I don’t much discuss Washington state politics, but I figured I’d discuss this.  Whether Rep. McMorris-Rogers likes it or not, those “Democratic constituencies” are still represented by her in Congress.  As are the businesses mentioned in Herold’s article that also benefited greatly from the above-mentioned Community Development Block Program.  You would think that as “pro-business” as the GOP claim to be, and oh so willing to aiding business interests at every turn, even further to actually protect them from the consequences of their own actions (GW era TARP as a financial district bailout, for example); that they would definitely keep this program going in order to entice businesses to enter new urban areas and set up shop there.  After all, why would businesses want to try to start up in a neighborhood that looked to be a magnet for the buying and selling of drugs?  Only if local government, with the aid of federal funds steps in and cleans it up for them, only then will businesses start up.  It also reminds me of a prior blog post in which a fellow commenting to an Opinion/Letter thread discussed how the Chinese government would literally subsidize a business that makes electric car batteries, with a state of the art facility and most assuredly a ready to work labor pool.  On the other hand, just how many businesses with tax cuts in hand, would settle in a neighborhood that was indeed the description of urban blight?  Oh, excuse me, but the GOP back in the Regan/Bush era were quick to subsidize businesses to encourage them to do just that.  This was prior to the same businesses setting up shop in foreign countries where the workforce happened to be cheaper still.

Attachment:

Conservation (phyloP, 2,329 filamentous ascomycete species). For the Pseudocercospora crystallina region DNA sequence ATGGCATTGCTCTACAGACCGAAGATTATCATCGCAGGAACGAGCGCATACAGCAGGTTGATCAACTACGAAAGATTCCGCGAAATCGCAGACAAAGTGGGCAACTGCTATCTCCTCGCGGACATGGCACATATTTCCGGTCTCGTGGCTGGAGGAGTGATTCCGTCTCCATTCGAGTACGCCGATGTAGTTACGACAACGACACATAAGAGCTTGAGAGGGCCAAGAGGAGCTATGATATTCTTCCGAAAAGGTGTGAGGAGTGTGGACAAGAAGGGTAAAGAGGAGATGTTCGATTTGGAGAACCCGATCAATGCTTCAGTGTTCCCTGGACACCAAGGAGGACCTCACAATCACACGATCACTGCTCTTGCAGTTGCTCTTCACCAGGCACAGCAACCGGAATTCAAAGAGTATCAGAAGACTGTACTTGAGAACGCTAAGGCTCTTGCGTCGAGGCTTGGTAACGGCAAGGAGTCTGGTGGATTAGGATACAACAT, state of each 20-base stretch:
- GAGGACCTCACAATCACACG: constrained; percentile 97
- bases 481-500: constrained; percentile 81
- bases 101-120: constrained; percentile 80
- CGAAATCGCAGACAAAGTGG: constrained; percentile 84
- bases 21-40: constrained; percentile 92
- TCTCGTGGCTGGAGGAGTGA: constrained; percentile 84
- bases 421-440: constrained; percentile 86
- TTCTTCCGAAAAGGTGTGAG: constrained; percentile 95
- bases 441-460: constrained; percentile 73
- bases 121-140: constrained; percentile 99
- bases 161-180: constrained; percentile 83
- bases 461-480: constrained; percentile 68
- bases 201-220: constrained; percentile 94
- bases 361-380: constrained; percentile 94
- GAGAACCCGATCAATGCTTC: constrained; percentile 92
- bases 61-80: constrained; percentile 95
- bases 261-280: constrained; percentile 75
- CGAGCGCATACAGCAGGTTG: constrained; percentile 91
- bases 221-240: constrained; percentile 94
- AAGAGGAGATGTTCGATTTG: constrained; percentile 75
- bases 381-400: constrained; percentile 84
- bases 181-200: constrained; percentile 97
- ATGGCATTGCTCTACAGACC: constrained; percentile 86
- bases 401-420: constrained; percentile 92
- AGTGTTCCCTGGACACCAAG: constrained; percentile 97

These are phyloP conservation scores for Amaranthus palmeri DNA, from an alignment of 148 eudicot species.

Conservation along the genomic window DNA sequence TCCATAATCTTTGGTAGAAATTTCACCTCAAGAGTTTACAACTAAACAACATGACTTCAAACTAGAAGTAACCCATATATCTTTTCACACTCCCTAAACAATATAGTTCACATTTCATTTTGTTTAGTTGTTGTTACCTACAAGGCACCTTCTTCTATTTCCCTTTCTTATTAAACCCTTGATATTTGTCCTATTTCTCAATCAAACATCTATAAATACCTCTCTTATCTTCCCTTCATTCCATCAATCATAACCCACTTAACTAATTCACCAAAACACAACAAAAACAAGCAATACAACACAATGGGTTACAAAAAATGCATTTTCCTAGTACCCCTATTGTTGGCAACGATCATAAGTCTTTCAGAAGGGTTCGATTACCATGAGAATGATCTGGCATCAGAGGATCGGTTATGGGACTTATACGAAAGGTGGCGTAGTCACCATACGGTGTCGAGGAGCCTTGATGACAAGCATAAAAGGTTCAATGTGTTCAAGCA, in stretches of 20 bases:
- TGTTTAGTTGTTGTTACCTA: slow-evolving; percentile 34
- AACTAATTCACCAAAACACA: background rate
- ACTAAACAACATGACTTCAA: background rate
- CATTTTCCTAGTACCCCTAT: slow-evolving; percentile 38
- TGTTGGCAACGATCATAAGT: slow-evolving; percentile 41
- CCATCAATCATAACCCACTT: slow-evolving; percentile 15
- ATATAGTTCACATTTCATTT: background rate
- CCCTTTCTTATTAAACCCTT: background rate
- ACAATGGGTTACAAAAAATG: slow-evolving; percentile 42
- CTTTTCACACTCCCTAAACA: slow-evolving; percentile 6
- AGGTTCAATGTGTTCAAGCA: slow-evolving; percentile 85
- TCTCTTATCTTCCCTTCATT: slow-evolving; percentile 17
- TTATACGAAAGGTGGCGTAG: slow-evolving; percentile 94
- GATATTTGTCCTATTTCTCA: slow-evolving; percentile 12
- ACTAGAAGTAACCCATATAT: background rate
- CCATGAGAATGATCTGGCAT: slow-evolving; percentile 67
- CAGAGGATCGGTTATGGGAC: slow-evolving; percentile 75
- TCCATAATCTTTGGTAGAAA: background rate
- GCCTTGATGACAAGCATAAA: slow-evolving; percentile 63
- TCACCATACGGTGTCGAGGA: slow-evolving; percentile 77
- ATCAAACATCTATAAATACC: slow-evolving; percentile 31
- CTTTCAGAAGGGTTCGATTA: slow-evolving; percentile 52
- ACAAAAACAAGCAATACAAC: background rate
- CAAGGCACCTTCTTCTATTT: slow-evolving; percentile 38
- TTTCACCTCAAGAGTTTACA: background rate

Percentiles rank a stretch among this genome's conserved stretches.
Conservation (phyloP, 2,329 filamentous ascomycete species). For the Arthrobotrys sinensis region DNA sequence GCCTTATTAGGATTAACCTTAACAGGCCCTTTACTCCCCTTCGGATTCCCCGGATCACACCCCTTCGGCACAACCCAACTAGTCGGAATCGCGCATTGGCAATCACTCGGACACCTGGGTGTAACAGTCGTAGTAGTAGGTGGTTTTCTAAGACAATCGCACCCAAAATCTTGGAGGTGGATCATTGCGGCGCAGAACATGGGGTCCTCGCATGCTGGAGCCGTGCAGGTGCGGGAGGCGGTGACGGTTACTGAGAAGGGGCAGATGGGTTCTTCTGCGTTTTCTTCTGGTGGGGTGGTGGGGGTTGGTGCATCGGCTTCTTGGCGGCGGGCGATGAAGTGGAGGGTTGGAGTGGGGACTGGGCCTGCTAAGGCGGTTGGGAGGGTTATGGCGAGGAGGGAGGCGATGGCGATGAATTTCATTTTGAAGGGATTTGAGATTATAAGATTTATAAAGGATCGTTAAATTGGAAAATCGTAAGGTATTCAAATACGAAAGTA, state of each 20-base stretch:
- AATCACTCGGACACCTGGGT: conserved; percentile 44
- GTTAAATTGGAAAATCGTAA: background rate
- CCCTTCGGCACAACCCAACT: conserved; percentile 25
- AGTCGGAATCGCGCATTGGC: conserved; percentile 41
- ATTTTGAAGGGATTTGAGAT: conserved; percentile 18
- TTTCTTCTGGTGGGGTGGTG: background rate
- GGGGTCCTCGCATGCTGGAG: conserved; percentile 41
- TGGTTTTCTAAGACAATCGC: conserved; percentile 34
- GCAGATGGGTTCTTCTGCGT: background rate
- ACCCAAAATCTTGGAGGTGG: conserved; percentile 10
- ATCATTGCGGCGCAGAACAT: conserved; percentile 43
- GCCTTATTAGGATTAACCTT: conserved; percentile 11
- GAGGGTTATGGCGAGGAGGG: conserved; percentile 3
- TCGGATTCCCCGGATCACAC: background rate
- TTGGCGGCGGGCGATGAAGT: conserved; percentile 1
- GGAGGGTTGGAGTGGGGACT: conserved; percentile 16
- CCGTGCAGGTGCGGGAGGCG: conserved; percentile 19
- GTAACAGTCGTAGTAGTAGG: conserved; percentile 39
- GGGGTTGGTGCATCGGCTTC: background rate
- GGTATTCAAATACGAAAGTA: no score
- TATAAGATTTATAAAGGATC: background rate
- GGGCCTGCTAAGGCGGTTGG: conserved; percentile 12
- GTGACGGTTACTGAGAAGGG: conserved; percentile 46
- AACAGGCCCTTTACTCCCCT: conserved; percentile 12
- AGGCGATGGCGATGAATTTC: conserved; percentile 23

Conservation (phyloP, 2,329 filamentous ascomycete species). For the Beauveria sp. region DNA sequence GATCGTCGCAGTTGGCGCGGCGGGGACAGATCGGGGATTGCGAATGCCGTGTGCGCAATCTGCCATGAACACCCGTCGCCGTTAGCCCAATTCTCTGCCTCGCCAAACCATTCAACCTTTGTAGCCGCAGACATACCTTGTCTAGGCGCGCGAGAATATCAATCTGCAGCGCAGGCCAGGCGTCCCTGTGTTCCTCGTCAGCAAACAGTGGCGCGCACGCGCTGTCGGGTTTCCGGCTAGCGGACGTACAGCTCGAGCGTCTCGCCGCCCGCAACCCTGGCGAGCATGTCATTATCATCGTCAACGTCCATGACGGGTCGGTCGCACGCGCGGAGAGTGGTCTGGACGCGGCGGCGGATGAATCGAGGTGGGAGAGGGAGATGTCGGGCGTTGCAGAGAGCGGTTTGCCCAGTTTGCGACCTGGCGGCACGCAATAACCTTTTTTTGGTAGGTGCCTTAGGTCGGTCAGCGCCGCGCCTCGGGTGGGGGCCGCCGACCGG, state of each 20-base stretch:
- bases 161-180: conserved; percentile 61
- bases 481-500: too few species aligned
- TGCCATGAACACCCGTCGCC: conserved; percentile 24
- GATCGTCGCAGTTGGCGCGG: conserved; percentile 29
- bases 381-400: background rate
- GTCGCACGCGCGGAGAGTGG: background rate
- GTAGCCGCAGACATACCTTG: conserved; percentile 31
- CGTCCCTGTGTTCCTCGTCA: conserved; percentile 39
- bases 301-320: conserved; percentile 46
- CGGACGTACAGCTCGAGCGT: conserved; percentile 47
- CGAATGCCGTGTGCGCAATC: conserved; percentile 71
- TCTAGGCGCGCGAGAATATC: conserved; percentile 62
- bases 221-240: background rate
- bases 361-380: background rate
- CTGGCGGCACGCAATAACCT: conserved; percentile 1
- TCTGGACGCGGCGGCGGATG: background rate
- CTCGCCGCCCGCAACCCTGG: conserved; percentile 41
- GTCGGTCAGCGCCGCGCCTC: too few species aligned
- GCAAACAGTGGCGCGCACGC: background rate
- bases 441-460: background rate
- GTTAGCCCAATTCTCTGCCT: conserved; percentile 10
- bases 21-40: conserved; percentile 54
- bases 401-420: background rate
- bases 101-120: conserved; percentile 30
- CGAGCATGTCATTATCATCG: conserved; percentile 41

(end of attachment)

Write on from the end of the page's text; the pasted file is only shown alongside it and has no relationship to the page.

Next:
Yes, in a way the CDBP would be regarded as a form of subsidy for businesses.  Build a blighted neighborhood up, make it “move in ready,” and businesses will be happy to locate there.  But if Rep. McMorris-Rogers is thinking in terms of punishing a constituency for putting President Obama into office, I do believe that she is only punishing a constituency that put her into office.  She received enough of the popular vote in her district to be re-elected to the House of Representatives.  This is how she thanks the people who supported her.  In short, I can disagree with some of the particulars of Herold’s article.  But I won’t disagree that where we are facing economically fragile times, a loss of jobs resulting from cuts to the CDBP that Herold reports, would drastically effect the local economy of Spokane and most assuredly, McMorris-Rogers own district.